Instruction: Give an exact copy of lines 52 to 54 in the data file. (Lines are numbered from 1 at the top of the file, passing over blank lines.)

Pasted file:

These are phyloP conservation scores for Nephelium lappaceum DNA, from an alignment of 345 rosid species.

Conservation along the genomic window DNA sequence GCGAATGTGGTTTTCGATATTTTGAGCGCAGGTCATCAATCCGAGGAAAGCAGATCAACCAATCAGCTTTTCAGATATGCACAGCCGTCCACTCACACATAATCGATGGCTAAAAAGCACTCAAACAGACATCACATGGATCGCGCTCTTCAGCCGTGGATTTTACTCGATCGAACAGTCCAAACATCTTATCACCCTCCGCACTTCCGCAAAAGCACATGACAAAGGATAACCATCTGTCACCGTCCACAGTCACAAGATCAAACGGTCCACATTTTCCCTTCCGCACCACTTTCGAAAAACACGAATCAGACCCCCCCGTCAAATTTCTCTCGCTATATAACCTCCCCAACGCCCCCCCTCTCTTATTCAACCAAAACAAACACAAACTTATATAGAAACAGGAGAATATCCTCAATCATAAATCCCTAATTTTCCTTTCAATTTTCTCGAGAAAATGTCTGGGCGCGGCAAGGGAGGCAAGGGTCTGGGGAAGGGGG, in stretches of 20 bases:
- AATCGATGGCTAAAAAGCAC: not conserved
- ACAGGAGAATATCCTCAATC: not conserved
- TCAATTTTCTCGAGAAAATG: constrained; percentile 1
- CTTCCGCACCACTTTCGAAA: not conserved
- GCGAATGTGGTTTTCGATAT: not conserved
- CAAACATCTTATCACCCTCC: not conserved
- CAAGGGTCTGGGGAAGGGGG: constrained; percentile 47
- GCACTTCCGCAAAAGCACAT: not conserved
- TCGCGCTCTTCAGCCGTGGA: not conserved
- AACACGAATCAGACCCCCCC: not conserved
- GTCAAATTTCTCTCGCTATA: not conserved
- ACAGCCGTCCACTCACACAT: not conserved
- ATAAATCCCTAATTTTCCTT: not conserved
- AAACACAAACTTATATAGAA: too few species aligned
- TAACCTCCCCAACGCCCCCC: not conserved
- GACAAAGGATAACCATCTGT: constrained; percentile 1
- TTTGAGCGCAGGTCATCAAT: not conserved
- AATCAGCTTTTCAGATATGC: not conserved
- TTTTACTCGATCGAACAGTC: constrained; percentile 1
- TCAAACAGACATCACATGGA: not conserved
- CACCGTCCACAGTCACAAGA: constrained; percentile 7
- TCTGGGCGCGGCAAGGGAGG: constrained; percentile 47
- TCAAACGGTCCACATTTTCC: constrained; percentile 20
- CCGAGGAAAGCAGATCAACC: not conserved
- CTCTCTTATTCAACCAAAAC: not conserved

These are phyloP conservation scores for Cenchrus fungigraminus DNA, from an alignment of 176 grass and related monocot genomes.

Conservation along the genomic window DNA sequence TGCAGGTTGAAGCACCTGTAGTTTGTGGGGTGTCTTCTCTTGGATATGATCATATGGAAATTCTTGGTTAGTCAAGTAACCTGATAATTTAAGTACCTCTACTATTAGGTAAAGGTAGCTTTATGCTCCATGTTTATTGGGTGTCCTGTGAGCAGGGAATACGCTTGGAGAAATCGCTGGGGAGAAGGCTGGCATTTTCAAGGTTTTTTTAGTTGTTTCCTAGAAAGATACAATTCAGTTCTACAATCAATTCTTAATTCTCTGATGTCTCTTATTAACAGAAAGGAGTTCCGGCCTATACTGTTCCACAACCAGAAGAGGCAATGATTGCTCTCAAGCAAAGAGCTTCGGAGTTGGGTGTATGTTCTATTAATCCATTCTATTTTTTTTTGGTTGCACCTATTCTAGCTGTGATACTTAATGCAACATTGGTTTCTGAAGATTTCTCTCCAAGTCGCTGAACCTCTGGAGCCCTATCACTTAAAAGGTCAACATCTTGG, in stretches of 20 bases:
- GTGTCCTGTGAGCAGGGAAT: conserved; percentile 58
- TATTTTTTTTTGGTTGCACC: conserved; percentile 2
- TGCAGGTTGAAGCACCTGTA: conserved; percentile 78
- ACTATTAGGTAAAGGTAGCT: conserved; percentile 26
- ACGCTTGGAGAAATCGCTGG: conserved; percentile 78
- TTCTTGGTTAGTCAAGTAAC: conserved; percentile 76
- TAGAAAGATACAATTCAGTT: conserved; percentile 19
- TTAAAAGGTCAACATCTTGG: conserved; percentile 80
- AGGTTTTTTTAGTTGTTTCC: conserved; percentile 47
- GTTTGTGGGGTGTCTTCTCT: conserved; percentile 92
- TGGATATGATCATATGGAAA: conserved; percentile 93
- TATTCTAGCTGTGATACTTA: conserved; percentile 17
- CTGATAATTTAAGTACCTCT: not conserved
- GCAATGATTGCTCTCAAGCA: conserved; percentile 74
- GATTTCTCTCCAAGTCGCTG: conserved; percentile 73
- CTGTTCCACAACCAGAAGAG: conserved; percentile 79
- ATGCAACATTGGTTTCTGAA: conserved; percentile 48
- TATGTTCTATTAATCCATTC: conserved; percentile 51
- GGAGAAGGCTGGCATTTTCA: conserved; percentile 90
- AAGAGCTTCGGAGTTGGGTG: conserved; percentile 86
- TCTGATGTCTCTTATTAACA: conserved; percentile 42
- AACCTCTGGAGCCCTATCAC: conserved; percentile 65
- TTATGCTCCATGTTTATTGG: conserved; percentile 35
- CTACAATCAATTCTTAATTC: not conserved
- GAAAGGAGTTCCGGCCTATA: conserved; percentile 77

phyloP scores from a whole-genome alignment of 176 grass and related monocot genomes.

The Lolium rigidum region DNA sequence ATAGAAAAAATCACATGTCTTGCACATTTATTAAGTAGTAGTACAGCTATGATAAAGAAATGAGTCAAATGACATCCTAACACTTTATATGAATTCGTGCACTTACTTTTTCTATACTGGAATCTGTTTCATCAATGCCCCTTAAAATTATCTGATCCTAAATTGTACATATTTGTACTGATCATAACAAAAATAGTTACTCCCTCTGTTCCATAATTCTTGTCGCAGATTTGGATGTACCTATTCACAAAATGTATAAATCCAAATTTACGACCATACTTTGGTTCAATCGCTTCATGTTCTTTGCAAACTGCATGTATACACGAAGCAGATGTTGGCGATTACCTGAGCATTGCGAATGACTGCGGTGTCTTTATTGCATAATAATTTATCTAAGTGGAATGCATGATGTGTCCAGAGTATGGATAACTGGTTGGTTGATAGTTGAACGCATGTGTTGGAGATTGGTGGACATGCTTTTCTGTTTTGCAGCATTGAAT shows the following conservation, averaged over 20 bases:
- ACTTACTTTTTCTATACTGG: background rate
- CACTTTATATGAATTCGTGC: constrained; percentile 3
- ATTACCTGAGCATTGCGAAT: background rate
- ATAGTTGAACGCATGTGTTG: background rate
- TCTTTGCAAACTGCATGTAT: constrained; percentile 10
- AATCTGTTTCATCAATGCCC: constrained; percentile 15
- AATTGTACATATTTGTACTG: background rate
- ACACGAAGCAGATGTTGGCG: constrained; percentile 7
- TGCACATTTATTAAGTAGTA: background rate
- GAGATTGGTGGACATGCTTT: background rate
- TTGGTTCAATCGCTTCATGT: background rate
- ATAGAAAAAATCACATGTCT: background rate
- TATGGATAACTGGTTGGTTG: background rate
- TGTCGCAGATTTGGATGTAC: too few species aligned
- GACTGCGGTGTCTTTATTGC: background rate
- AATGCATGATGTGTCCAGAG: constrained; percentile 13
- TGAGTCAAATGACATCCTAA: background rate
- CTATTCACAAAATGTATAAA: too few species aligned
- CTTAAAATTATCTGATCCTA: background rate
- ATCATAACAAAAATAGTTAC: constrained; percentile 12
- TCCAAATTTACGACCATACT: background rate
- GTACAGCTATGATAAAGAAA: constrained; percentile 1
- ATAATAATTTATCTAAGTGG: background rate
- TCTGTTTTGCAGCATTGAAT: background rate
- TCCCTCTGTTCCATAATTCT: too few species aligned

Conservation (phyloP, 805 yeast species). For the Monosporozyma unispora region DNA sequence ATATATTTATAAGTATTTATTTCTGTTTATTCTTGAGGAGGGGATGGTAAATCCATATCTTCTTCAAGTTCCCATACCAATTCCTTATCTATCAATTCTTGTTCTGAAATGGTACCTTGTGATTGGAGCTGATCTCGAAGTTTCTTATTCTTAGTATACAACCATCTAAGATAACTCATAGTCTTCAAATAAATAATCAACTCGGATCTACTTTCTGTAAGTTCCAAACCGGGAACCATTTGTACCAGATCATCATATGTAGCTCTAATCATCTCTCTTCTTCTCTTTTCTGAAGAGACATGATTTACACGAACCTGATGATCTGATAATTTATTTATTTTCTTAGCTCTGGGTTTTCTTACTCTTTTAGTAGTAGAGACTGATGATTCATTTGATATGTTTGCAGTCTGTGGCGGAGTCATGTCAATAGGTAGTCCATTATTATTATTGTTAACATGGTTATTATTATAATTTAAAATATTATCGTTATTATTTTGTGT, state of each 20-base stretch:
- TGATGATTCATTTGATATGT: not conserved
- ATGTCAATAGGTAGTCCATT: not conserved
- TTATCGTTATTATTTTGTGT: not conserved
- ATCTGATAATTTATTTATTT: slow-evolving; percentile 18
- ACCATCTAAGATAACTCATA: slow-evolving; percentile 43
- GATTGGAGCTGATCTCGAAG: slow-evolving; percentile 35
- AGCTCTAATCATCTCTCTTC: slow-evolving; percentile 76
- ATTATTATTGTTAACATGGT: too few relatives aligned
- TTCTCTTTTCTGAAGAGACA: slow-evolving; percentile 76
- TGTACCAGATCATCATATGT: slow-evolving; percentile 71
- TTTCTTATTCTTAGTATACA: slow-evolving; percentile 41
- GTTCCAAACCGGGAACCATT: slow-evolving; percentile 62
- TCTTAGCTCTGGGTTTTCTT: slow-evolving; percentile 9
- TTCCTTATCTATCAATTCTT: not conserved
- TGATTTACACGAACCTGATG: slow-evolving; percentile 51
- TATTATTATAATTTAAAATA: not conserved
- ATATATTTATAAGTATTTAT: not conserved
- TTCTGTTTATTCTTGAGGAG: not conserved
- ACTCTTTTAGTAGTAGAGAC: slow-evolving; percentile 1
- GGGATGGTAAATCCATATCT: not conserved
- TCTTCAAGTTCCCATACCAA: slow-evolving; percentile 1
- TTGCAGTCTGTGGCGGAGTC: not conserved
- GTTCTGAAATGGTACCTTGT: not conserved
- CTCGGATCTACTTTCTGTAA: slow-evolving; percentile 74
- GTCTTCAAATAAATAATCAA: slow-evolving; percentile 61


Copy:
- TTATGCTCCATGTTTATTGG: conserved; percentile 35
- CTACAATCAATTCTTAATTC: not conserved
- GAAAGGAGTTCCGGCCTATA: conserved; percentile 77